The Tumor Microenvironment and Metastasis (TMM) Program is the newest Program at the IU Simon Cancer Center (IUSCC);it arose from our strategic plan and from existing collaborations in a working group originally based in the HMI Program, where interactive investigators looked at solid tumors and metastatic processes. The research goals of TMM are to: 1) advance our basic understanding of the role of cancer cell stromal interactions in cancer initiation, progression and metastasis, 2) evaluate the functions of the metastatic niche, and 3) translate discoveries of the pathobiology of solid tumors, the tumor microenvironment, and the metastatic niche into new cancer targets and novel therapies. The ultimate programmatic goal of TMM is to translate discoveries of the tumor microenvironment's pathophysiology into new cancer targets and appropriately targeted therapies for treating metastatic cancers. Two central themes encompass these goals: 1) Cancer cell-stroma interactions and 2) The metastatic niche. Despite its relatively recent establishment in late 2009, TMM is highly productive and collaborative in its basic and translational approaches to understanding the pathobiology of solid tumors, cancer cell-stroma interactions, the tumor microenvironment, and the metastatic niche. TMM has 25 full and 9 associate members from over 14 departments/divisions on the campuses of Indiana University School of Medicine, lU-Bloomington, and Notre Dame, including: Endocrinology, Dermatology, Biochemistry and Molecular Biology, Division of Hem/Onc (Adult and Peds), Pathology and Laboratory Medicine, Radiology, Anatomy and Cell Biology, Neonatal-Perinatal Medicine, Cellular and Integrative Physiology, Clinical Pharmacology, Medical and Molecular Genetics, OB/GYN, and Chemistry/Biochemistry (Notre Dame). Over this funding period, TMM members have published a total of 453 papers, of which 31.2% represent intra-programmatic collaborations, 35.7% represent interprogrammatic collaborations, and 24.7% represent inter-institutional collaborations. The Program has a total of $8.5M in current peer reviewed funding, with $4.3M from the NCI, $$2.6M from other NIH branches, $1.2M from the Department of Defense, $180K from the ACS, and $250K in other peer-reviewed funding.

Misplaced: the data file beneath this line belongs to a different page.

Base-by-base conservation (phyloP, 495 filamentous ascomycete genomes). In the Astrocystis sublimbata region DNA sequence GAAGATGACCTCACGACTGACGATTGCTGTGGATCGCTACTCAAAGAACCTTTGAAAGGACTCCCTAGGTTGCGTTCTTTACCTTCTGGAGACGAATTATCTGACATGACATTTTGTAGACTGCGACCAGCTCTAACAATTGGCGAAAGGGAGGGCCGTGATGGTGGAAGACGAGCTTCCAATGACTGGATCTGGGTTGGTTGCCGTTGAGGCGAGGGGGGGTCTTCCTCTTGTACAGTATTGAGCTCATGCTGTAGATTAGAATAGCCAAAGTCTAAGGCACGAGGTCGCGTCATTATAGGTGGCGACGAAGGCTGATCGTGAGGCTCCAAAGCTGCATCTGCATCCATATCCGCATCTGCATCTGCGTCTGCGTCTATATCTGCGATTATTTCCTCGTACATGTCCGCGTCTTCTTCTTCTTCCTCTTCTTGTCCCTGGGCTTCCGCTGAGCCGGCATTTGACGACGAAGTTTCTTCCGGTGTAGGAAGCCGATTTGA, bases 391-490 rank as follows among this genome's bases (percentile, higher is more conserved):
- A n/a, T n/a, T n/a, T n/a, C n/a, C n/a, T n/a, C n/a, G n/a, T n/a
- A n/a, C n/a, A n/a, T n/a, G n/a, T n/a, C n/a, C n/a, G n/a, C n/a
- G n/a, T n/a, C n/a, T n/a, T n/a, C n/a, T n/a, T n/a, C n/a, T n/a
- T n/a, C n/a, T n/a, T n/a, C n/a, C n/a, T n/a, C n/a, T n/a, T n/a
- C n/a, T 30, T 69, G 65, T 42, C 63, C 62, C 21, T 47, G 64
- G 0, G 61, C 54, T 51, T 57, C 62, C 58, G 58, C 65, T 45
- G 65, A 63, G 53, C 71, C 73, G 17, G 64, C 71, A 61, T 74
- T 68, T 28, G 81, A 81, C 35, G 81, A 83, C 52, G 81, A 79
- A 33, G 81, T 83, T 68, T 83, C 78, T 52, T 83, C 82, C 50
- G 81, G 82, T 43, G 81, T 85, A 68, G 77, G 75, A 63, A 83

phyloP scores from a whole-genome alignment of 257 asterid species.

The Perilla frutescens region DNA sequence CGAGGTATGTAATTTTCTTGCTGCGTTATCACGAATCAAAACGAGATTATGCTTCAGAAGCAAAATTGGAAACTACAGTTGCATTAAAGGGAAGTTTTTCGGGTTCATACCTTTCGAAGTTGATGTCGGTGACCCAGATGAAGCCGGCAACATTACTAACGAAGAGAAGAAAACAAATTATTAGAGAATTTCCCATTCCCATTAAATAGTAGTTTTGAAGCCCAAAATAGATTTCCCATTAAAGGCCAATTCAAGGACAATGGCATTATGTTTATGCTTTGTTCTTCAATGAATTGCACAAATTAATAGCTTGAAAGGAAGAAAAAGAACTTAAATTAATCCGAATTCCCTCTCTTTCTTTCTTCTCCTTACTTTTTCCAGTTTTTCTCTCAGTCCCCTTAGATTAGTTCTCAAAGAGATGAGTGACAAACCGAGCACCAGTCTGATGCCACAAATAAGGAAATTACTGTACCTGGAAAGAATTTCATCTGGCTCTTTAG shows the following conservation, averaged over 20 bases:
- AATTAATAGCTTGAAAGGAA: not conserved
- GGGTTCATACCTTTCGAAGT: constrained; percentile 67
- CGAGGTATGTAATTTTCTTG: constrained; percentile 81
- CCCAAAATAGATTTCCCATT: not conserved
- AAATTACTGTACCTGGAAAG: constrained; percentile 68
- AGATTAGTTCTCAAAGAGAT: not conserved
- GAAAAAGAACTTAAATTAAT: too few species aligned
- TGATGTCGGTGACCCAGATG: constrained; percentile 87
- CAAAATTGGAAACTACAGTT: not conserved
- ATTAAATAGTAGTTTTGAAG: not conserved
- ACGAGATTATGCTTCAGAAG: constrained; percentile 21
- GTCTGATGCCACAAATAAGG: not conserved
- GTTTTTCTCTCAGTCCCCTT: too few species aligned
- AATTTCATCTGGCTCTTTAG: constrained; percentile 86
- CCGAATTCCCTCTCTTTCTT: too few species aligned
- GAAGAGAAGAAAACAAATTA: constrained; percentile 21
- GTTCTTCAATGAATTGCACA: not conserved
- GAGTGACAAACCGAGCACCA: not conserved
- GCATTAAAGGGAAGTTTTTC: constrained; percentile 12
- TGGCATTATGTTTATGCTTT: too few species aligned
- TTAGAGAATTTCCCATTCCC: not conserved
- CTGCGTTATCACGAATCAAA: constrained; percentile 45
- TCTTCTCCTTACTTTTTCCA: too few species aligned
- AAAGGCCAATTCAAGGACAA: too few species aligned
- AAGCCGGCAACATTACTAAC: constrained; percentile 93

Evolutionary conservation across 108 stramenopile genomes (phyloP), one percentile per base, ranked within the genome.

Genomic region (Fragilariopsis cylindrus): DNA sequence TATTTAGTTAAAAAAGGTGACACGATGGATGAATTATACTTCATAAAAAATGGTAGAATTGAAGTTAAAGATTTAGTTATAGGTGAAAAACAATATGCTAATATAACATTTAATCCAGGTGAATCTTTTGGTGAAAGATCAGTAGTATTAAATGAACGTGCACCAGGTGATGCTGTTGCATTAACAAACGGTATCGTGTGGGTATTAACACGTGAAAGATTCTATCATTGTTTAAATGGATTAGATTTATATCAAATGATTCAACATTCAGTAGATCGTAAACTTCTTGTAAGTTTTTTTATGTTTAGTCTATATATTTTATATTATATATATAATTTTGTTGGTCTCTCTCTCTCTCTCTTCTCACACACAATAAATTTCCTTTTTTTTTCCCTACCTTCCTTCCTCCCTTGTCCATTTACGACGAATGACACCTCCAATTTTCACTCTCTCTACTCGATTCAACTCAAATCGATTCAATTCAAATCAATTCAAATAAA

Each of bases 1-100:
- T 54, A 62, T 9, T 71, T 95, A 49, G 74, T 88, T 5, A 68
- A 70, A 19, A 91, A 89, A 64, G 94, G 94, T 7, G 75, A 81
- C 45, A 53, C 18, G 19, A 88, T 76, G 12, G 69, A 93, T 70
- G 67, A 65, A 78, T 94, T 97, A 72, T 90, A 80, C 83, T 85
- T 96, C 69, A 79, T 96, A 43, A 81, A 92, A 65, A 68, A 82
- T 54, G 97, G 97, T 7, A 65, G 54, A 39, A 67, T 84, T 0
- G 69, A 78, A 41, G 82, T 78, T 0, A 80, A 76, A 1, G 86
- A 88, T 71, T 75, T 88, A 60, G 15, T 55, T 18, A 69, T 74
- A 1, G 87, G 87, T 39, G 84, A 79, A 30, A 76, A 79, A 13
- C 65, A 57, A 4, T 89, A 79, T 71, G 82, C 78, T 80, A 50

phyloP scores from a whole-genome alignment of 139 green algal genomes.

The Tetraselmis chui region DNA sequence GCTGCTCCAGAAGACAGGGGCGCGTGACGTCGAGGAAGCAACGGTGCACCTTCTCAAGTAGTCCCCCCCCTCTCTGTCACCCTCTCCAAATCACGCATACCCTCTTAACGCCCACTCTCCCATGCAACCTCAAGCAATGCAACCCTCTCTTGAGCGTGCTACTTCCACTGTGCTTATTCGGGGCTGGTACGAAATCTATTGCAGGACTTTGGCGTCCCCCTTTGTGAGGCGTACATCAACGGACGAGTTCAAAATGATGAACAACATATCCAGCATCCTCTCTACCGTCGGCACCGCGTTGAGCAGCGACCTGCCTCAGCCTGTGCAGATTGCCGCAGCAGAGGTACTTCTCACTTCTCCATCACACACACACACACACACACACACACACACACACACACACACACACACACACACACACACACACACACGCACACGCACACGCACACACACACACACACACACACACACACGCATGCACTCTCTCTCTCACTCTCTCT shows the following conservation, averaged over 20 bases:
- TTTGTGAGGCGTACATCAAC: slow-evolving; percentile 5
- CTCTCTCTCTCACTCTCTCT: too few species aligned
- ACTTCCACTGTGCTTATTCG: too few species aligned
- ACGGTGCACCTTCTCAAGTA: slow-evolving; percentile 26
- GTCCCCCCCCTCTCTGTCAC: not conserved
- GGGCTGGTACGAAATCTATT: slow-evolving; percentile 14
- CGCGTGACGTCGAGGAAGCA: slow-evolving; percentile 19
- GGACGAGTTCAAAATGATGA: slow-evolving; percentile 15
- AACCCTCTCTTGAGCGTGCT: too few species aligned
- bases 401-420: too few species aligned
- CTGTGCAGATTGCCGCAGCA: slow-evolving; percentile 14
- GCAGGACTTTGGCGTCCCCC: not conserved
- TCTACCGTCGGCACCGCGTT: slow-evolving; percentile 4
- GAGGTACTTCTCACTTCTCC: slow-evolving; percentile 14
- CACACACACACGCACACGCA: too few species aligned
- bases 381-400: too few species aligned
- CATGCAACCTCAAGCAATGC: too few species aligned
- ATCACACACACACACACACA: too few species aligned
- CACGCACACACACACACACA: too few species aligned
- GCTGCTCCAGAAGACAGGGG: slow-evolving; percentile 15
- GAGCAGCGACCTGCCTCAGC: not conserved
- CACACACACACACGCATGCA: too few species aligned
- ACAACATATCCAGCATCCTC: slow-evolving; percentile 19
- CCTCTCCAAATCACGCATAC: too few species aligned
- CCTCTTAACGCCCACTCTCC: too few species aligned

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National Cancer Institute (NCI)
Center Core Grants (P30)
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Subcommittee G - Education (NCI)
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Indiana University-Purdue University at Indianapolis
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